#5: Vivid and Visual Language. If there's a forgotten child in the family of effective speaking skills, it's this one. Words can either denote (refer to explicitly) or connote (suggest an association). Of the two, connotations are much more evocative and, usually, powerful. For instance, my New World Dictionary tells me that "female parent" is explicit and serviceable enough; but the word mother connotes love, care, tenderness, etc.
Added to this is the fact that some aspects of language work best in writing; and others are better for speaking. Generally, short impactful sentences employing Anglo-Saxon (not Latin) words, and that include images and metaphors, will bring your presentation to life. And don't forget emotional words!
#6: Transitions. It's surprising how many speakers neglect transitions, and so harm their presentations. How many times have you heard these phrases: "The next slide . . ."; "My next point is . . ."; "Okay, now . . ."; and the infamous, "Moving right along . . ." The translation of each of these desperate pronouncements is: "I don't know how to get from what I was just talking about to the next main point, so I'll just baldly announce what's coming next." For your presentation to be a logical and organic whole, you must create effective transitions.
One particularly good way to do this is by using an internal summary followed by an internal preview: "Now that we've seen examined the system of alliances that existed in Europe at this time [internal summary], let's look at what happened in late July and early August 1914 that led to war" [internal preview]. Transitions can and should contribute to your talk's logical shape.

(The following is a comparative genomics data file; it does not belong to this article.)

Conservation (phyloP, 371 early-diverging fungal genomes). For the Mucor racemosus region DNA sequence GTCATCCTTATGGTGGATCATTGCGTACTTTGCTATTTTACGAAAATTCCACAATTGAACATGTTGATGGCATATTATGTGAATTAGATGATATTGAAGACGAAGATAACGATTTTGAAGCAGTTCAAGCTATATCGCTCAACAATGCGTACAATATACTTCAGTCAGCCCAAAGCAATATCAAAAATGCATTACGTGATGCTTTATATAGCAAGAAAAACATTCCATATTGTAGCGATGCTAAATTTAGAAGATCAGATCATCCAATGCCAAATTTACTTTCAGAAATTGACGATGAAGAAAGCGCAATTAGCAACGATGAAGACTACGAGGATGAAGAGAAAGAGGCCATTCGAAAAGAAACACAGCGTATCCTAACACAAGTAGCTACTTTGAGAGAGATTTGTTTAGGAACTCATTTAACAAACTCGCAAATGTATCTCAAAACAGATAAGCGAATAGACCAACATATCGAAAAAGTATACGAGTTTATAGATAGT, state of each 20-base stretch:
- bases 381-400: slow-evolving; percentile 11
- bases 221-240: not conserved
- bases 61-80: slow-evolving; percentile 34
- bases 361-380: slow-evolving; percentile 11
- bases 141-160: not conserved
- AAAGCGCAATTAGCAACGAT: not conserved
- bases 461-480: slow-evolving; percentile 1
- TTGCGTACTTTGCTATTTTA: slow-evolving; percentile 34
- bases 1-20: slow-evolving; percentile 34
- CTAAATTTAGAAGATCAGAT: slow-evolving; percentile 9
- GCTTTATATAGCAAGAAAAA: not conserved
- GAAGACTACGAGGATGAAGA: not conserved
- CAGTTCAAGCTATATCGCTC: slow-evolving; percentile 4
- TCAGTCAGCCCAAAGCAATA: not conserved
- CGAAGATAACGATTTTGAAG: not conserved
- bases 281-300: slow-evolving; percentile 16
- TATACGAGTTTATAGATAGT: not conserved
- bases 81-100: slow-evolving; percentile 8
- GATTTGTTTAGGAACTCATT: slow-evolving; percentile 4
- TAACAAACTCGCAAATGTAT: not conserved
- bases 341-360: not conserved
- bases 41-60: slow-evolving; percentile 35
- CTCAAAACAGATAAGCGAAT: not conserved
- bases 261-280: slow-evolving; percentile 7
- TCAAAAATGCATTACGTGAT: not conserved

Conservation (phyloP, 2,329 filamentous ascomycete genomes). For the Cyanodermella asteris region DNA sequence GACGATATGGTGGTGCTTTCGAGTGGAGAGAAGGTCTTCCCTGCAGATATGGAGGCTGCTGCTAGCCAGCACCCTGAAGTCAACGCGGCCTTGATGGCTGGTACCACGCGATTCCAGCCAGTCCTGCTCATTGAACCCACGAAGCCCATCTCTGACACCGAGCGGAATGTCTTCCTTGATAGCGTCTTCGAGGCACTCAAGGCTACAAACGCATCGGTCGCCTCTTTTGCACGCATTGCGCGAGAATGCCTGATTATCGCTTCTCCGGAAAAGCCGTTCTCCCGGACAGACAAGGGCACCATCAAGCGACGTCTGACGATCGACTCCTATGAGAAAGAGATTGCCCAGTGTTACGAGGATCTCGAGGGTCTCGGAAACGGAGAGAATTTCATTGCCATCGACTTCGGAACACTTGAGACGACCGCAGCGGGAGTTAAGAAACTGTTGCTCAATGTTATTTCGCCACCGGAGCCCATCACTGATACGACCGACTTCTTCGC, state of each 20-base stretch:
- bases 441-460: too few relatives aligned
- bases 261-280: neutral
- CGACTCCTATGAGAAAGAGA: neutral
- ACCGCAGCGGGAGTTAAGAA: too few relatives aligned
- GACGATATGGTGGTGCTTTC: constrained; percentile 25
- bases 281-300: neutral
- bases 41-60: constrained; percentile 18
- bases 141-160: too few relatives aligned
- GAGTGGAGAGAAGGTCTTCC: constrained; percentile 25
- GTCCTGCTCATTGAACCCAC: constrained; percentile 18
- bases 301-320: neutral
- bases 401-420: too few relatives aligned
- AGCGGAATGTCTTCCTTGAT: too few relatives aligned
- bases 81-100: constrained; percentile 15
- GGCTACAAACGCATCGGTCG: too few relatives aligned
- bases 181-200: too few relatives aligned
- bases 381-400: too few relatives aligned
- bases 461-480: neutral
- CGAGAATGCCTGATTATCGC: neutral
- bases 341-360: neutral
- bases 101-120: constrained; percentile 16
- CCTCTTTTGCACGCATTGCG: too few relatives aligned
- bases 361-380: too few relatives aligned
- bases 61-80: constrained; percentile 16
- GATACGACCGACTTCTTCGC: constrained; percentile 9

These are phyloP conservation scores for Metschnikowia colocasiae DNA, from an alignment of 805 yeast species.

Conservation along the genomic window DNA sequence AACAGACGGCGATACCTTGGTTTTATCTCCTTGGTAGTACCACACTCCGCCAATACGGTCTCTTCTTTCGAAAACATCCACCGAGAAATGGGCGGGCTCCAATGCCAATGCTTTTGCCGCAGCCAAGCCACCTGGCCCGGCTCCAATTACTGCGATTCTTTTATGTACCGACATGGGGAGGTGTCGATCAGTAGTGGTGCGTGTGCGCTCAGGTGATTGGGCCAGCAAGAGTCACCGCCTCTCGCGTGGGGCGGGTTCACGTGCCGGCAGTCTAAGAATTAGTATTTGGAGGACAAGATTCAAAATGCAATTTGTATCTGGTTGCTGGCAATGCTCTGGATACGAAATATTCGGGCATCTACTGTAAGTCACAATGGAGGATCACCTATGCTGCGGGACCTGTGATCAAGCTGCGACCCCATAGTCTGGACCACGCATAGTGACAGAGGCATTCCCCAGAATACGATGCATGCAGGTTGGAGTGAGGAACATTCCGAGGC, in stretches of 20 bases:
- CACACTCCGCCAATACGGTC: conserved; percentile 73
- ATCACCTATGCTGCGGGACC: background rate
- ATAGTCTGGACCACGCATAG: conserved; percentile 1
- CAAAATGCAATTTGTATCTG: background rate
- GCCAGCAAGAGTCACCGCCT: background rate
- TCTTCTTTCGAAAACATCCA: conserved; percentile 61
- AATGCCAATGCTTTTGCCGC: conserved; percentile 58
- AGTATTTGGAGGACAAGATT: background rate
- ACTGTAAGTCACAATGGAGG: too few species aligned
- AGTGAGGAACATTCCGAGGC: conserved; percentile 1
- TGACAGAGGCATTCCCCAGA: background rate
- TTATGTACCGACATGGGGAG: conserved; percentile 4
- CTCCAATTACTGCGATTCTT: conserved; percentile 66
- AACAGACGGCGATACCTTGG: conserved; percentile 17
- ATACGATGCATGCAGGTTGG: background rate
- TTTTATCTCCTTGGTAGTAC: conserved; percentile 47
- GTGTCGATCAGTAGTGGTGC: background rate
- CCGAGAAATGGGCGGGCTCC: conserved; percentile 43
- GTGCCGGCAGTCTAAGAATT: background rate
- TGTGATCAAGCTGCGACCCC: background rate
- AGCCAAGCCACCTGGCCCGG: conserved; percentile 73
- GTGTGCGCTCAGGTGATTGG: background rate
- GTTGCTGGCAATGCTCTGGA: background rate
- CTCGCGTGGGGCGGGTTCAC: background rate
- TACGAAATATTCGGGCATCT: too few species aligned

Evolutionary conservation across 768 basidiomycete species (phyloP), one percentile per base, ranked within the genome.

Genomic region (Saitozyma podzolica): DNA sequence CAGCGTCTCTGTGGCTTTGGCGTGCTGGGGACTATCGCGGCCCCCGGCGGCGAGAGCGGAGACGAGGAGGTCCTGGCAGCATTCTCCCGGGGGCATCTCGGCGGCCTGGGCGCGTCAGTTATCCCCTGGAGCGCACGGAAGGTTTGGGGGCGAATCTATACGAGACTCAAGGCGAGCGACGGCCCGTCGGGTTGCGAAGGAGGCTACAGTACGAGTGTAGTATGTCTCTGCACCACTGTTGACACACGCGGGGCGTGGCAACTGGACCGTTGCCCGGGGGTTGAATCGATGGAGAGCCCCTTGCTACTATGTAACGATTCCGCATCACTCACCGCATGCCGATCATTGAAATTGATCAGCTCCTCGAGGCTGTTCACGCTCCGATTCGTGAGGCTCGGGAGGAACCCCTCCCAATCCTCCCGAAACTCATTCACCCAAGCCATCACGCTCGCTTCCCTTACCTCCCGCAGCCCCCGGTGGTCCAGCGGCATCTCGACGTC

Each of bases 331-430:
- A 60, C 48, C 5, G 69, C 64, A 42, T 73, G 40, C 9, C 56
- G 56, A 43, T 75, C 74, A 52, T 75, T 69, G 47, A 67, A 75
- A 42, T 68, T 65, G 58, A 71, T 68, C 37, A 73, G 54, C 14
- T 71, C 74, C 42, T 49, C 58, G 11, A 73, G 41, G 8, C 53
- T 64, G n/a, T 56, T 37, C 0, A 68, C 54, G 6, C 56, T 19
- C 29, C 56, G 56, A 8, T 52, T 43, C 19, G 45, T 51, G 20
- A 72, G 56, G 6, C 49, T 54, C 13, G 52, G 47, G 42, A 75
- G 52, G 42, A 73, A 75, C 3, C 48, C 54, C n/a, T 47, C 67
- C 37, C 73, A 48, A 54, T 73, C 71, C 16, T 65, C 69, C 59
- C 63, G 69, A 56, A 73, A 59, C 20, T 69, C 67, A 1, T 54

#7: Clincher. Just as your opening needs a Grabber, your closing will benefit from a Clincher. You must do more, in other words, than simply recap your main points, which is all that many speakers do. You must ensure that your conclusion is strong by making it "sticky." Whatever you say at this critical time must continue to resonate with your listeners long after you've finished speaking. Have you attended talks that accomplished this powerful effect?
Ask yourself—keeping in mind your audience and the speaking situation—what you could say that will help keep your message in the minds of audience members. Here's how to end a speech vividly and memorably.
Every speaking engagement is situational, depending upon the audience, the event, and other possible factors. There are few "rules" which must always be applied. But if you keep in mind the 7 components above, you won't go wrong in creating well constructed presentations that engage, influence, and perhaps entertain audiences.
Key takeaways from this blog:
- It's important to put together a well-constructed talk to influence listeners.
- Greet your audience warmly then grab their attention right away.
- Preview your speech so your listeners know where you and they are going.
- Use vivid language and pay attention to your transitions, for they matter.
- End vividly and memorably so your talk "sticks" in people's minds.
Image credit: <a href='http://www.123rf.com/photo_9503961_seven-blank-numbered-cycle-process-business-diagram-illustration.html'>kgtoh / 123RF Stock Photo</a>